Noun: the ability to apprehend or understand understanding. "It is meet that enemies should know each other's secrets, each other's hearts." That which is Jadis knows, but the knowing serves no p...
Disclaimer: The Chronicles of Narnia and //and all associated characters belong to people who are not me. I'm just borrowing.
Notes: Movie-inspired; I think I'm a hopeless Jadis fangirl now. Draws some elements from both /Shadowlands /and Jewish mythology, moreso than Christian.
Apprehension (noun): 1. Fearful or uneasy anticipation of the future; dread. 2. The act of seizing or capturing; arrest. 3. The ability to apprehend or understand; understanding.
In another world, the boy takes the fruit and brings it back to his mother, but it is of Narnia still, and all that passes the dying woman's lips is an apple. She watches him go with a smile, but there is no warmth to it, only bleak satisfaction.
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In another world, she wears a serpent's shape and does not need to climb over the wall, does not need to taste the fruit herself. There is a man here, and a woman, and she knows them from a dream, and though a snake cannot smile, neither can it speak, and she does smile when the woman heeds her whispers and hands the fruit to the man, flesh exposed white beneath red, red skin.
- x -
In another world, she stands at the right hand of a Being enthroned, and speaks what must be said - the inevitable other side, necessary as rain and breath - though they will hate her for it. Condemnation or not, she has no choice.
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In another world, they slay her children, and she vows to wreak a bloody vengeance in exchange. Here she lives first within those walls, so close to the Tree itself, and leaves by her own will and a Word men no longer know.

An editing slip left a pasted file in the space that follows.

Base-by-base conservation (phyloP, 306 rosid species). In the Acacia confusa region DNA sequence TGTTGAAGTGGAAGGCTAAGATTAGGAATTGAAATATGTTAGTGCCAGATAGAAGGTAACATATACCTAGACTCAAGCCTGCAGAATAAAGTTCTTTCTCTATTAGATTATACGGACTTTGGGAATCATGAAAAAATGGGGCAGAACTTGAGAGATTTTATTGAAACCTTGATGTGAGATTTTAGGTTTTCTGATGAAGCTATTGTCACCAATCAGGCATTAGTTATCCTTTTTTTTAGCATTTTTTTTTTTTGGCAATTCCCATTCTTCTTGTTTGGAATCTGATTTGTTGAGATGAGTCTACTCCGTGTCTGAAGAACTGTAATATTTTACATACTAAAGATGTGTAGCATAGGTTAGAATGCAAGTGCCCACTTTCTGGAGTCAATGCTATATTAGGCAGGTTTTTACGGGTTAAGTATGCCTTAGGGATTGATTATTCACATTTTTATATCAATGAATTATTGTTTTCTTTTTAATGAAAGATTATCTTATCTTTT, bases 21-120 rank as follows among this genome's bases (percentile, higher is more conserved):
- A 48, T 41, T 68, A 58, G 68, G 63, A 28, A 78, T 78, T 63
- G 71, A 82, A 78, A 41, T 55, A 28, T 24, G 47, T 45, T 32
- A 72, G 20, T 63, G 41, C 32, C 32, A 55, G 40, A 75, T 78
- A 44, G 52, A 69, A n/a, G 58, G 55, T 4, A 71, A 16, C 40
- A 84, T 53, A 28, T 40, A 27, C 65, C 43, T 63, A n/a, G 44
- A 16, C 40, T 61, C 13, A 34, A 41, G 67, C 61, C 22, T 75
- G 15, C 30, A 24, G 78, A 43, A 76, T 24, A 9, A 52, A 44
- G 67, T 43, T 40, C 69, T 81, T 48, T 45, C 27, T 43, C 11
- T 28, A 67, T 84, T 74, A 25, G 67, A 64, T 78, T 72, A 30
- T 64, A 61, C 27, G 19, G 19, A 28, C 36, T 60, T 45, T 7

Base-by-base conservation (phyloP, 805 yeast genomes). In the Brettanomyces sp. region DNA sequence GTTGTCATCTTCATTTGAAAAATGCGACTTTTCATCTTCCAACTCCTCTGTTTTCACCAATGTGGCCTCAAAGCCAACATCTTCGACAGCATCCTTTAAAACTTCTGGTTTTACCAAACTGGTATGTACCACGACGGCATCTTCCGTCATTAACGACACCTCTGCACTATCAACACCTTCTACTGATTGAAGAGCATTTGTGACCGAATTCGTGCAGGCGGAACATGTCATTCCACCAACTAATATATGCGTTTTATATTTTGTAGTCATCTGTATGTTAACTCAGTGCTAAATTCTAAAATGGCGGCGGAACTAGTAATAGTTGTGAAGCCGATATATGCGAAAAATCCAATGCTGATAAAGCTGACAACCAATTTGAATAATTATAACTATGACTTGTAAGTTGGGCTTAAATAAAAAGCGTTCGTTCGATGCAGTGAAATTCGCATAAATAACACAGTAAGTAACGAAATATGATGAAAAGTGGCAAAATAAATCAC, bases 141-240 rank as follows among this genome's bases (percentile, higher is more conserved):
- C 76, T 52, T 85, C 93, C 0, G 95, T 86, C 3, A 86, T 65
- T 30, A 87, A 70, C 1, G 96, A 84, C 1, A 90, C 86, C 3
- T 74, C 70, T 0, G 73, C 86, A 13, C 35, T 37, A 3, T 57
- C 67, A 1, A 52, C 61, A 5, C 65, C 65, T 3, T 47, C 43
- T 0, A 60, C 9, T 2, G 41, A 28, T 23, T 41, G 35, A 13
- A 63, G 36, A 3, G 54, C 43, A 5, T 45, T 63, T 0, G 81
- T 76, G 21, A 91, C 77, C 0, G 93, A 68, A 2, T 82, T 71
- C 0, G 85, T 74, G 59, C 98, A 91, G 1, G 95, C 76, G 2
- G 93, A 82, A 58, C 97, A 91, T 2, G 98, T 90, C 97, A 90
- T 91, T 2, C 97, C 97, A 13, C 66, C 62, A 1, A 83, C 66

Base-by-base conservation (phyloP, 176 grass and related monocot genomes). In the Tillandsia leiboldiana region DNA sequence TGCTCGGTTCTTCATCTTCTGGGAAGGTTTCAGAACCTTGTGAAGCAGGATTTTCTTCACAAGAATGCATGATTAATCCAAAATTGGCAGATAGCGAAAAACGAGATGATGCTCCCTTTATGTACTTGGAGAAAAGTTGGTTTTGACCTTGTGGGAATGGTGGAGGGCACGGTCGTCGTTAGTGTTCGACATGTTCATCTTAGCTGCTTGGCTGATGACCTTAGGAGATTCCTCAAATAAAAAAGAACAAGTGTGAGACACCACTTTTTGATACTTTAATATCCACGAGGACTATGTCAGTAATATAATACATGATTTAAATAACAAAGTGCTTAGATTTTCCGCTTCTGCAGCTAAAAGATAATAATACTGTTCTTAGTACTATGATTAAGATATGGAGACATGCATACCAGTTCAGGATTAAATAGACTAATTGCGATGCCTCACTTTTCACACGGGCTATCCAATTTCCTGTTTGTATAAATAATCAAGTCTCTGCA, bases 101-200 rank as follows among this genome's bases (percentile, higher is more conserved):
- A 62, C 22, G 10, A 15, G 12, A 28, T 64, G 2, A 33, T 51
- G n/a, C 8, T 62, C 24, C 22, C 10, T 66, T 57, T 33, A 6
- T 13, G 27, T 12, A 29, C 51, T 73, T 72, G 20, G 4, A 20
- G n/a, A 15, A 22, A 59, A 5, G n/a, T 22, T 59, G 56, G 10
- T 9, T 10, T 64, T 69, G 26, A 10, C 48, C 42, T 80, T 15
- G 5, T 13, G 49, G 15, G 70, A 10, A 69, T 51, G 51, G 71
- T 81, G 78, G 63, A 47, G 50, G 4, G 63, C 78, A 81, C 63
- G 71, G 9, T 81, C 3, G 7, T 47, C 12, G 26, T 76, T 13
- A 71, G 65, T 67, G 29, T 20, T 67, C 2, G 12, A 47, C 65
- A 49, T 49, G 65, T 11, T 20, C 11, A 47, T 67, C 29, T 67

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In another world, she speaks a Word and destroys everything she had ever known, and does not look back as the shadows close around her. The ice around her heart is cold enough to burn.
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In every world, in every shadow and light, certain threads weave true: she lives, and she knows (too much never enough), knows her part in this with an intimacy that burns to fierce anger, but knows nothing of how to change it.
She knows she will lose, she will die, she will give way as winter to spring, and it drives her relentlessly towards madness, as surely as the Deep Magic that wraps around her bones does. She wonders sometimes, in rare moments of lucidity (out the other side of madness and back to being sane) if she was not already mad: can you look on the end of all you know and not be?
She knows, though she oft forgets it save in dreams (nightmares), her adversary's truest face. It is meet that enemies should know each other's secrets, each other's hearts. But the knowledge avails her nothing, no more than understanding the runes that girt the Table on which the traitors bleed serves her: knowing changes nothing. Her path has been set; she has no choice. No matter how she twists and turns, no matter how she tries to recall that serpentine evasiveness, each step pushes her closer to that inevitable ending.
She knows his face, but the knowledge burrows deep beneath winter's snowfall, and the path is obscured. She can believe she has lost it, and in time, she does.
There are moments - the Boy, the Lion, the Table itself - when something flickers, but it is nothing. Forgettable. She moves.
There is battle, and the anger burns hotter than any fire, and no-one can touch her - not even the foolish Boy, though he breaks her wand before she can stop him. But it does not matter, because victory will be hers -
And then she is flat on her back with the Lion's face great and terrible above hers, and the winter melts, and she knows again, /knows /that this is why it all was As It Was, and for the briefest of moments, she sees that truer face and recognises it as if for the first time -
Then there is only fire, and darkness.
- finis -